Happy New Year. Happy 2015. 2014 was “progress” because of you. So let’s keep learning, and pushing for a third outlet south of the lake, and lands to hold that water, so one day in the future, we don’t have start the new year with an ax over our heads.

Below is the last message from the ACOE, regarding the next Periodic Scientists Conference Call, so tomorrow, will be an “epiphany.”

12-24-14: “The next periodic scientist call will be 6 January 2015 at 2:00 PM. We anticipate continued discussions regarding Lake Okeechobee levels, weather forecasts to include El Nino conditions, and dry season lake release strategy.” —ACOE

______________________________

 Previous blog post explaining what the ACOE Periodic Scientists Conference Calls are: (https://jacquithurlowlippisch.com/2014/03/06/the-acoes-periodic-scientists-call-and-the-indian-river-lagoon/)

17 thoughts on “El Nino, Indian River Lagoon

  1. This was attempted last year in February, I recall and we rallied in downtown Stuart the night before and met the press and then moved to the locks at 4:30 until they changed their minds at 7am. All discharges were sent west.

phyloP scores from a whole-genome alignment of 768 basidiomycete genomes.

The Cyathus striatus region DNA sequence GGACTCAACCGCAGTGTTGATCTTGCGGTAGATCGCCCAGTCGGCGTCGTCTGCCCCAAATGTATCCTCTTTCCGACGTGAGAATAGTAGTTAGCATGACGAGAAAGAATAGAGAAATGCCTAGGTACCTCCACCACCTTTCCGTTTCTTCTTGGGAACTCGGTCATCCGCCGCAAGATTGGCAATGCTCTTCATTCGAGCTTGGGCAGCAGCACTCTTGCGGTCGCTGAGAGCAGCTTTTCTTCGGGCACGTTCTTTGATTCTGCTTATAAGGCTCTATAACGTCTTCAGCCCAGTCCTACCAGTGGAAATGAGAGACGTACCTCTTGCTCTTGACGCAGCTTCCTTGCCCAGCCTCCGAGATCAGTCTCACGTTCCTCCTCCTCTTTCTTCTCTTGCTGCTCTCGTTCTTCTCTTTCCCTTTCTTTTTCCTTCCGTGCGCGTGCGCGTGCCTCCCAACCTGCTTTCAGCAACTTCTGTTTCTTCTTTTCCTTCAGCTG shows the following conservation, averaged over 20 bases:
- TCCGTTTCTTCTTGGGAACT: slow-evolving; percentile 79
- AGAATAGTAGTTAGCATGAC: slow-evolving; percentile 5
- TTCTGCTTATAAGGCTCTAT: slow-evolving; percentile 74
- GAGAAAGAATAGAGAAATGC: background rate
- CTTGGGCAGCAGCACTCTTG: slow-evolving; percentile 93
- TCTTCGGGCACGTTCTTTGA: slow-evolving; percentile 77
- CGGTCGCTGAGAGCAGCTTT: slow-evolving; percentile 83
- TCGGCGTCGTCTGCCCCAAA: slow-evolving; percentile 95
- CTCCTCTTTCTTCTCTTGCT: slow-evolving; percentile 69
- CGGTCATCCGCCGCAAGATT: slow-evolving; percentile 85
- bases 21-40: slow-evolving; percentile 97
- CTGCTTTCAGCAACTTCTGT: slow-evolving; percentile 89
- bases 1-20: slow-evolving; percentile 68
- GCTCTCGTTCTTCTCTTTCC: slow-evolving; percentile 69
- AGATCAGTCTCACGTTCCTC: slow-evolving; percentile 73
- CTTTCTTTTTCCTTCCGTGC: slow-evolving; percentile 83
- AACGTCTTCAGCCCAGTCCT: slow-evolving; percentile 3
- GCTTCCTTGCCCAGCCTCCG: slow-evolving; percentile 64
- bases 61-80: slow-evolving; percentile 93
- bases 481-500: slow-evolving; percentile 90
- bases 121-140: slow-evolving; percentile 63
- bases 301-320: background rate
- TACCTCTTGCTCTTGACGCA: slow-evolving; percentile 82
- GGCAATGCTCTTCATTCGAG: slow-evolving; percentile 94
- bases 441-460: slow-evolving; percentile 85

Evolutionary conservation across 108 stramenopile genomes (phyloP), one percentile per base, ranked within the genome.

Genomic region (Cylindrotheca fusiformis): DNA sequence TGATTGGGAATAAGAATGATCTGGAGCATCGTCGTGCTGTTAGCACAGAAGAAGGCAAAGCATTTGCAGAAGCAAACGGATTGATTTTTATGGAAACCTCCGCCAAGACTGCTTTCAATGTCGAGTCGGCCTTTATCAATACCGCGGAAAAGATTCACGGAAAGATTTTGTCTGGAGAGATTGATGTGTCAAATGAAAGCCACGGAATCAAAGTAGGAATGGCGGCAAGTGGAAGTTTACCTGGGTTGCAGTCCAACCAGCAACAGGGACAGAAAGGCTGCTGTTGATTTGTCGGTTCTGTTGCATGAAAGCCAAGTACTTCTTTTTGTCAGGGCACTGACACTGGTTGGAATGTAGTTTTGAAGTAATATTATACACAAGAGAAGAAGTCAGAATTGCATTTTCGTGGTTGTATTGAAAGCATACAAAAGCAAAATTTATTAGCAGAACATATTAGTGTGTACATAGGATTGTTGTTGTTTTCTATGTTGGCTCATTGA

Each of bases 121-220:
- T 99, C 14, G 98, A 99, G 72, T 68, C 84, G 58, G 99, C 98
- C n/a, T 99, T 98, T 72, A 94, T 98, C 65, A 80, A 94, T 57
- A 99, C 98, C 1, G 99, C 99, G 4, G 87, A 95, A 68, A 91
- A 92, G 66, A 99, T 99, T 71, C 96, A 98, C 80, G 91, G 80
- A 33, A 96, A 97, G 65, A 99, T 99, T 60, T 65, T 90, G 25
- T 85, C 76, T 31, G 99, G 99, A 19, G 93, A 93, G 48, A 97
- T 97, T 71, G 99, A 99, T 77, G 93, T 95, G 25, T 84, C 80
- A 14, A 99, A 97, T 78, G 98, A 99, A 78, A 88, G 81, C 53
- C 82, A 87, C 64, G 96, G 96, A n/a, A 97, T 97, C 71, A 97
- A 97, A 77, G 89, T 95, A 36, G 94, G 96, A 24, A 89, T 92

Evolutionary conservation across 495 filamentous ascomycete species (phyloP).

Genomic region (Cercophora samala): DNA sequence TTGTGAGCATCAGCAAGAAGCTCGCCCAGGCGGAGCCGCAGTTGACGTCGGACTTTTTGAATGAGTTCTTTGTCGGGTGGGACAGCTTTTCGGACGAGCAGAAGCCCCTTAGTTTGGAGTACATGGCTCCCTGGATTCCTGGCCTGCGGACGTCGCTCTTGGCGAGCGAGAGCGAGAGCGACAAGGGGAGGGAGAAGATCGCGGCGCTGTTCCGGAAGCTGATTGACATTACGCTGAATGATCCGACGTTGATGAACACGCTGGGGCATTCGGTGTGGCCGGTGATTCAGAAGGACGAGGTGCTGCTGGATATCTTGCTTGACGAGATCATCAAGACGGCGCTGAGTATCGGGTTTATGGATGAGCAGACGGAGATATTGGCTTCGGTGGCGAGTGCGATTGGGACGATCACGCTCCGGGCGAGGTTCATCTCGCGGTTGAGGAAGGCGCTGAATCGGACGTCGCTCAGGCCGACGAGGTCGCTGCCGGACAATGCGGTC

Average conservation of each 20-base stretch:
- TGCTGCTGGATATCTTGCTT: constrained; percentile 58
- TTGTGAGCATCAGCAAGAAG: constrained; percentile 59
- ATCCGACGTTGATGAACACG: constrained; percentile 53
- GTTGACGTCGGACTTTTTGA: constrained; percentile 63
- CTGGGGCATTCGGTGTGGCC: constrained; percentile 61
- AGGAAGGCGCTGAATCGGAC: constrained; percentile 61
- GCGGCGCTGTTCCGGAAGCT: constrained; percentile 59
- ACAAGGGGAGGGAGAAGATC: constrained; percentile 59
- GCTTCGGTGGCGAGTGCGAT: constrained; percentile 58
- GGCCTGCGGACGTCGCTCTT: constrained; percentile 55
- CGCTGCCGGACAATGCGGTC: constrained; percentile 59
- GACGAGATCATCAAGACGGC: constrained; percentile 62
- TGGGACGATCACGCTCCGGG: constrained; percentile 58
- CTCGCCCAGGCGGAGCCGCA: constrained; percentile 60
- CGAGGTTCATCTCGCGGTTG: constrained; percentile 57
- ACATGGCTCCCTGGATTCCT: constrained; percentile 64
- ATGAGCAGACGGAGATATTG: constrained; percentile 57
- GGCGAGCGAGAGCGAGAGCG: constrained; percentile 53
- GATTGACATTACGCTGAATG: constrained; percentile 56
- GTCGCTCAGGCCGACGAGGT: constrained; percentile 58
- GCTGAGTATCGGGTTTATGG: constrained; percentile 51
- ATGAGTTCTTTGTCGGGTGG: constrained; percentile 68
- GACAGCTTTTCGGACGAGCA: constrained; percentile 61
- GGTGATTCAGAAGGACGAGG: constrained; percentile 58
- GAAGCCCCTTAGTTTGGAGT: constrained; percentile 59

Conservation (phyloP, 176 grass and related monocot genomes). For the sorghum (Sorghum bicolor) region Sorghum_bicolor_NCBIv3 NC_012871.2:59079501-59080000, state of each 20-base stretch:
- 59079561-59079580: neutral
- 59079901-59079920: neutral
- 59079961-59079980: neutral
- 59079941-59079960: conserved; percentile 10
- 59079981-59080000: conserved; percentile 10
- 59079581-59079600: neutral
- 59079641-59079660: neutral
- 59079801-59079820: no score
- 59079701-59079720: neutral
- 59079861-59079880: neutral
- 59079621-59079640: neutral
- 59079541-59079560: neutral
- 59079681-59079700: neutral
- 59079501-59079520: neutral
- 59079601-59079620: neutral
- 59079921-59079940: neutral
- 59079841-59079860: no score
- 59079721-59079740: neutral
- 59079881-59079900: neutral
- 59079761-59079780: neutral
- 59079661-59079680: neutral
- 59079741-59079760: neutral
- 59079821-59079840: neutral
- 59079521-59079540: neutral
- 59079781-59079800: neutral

I guess we will have to go out again to change their minds.

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  2. First, thank you so very much for educating all of us about this topic. You really deserve our gratitude. Second, is there anything we can do now? Should we be writing letters? Should we be writing editorials in local newspapers to help educate even more people? We can’t let them poison our Lagoon again!~